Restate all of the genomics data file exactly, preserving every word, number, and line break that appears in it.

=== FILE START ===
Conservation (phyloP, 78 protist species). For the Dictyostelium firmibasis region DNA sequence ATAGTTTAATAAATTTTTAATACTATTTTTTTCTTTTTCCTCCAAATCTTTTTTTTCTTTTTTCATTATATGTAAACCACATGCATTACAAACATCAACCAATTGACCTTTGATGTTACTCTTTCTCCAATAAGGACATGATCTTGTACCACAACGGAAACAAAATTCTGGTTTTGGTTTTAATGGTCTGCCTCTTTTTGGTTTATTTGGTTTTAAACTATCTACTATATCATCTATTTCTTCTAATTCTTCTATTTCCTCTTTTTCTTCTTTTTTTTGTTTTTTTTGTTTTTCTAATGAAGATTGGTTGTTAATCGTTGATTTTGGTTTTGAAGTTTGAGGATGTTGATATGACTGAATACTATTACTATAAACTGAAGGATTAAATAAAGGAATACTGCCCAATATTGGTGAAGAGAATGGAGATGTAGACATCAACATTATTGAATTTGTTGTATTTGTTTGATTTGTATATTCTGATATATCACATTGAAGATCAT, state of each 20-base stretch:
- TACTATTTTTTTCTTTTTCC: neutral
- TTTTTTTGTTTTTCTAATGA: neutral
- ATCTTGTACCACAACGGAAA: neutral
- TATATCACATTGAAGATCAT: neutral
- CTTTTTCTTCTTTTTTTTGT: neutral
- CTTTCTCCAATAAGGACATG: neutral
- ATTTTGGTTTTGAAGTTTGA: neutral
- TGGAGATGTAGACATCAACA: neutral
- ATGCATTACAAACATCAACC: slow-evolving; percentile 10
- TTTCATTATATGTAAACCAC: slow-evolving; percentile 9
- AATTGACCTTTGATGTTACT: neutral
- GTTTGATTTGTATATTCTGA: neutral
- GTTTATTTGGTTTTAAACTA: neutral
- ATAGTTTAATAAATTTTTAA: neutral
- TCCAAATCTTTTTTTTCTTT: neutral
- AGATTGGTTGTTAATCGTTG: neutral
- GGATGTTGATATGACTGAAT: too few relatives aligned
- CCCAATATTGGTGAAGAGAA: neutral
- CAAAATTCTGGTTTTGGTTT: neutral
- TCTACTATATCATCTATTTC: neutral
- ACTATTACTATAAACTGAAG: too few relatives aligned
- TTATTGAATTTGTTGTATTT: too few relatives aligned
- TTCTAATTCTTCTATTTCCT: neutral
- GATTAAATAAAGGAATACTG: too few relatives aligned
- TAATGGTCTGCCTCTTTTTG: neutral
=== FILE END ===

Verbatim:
Conservation (phyloP, 78 protist species). For the Dictyostelium firmibasis region DNA sequence ATAGTTTAATAAATTTTTAATACTATTTTTTTCTTTTTCCTCCAAATCTTTTTTTTCTTTTTTCATTATATGTAAACCACATGCATTACAAACATCAACCAATTGACCTTTGATGTTACTCTTTCTCCAATAAGGACATGATCTTGTACCACAACGGAAACAAAATTCTGGTTTTGGTTTTAATGGTCTGCCTCTTTTTGGTTTATTTGGTTTTAAACTATCTACTATATCATCTATTTCTTCTAATTCTTCTATTTCCTCTTTTTCTTCTTTTTTTTGTTTTTTTTGTTTTTCTAATGAAGATTGGTTGTTAATCGTTGATTTTGGTTTTGAAGTTTGAGGATGTTGATATGACTGAATACTATTACTATAAACTGAAGGATTAAATAAAGGAATACTGCCCAATATTGGTGAAGAGAATGGAGATGTAGACATCAACATTATTGAATTTGTTGTATTTGTTTGATTTGTATATTCTGATATATCACATTGAAGATCAT, state of each 20-base stretch:
- TACTATTTTTTTCTTTTTCC: neutral
- TTTTTTTGTTTTTCTAATGA: neutral
- ATCTTGTACCACAACGGAAA: neutral
- TATATCACATTGAAGATCAT: neutral
- CTTTTTCTTCTTTTTTTTGT: neutral
- CTTTCTCCAATAAGGACATG: neutral
- ATTTTGGTTTTGAAGTTTGA: neutral
- TGGAGATGTAGACATCAACA: neutral
- ATGCATTACAAACATCAACC: slow-evolving; percentile 10
- TTTCATTATATGTAAACCAC: slow-evolving; percentile 9
- AATTGACCTTTGATGTTACT: neutral
- GTTTGATTTGTATATTCTGA: neutral
- GTTTATTTGGTTTTAAACTA: neutral
- ATAGTTTAATAAATTTTTAA: neutral
- TCCAAATCTTTTTTTTCTTT: neutral
- AGATTGGTTGTTAATCGTTG: neutral
- GGATGTTGATATGACTGAAT: too few relatives aligned
- CCCAATATTGGTGAAGAGAA: neutral
- CAAAATTCTGGTTTTGGTTT: neutral
- TCTACTATATCATCTATTTC: neutral
- ACTATTACTATAAACTGAAG: too few relatives aligned
- TTATTGAATTTGTTGTATTT: too few relatives aligned
- TTCTAATTCTTCTATTTCCT: neutral
- GATTAAATAAAGGAATACTG: too few relatives aligned
- TAATGGTCTGCCTCTTTTTG: neutral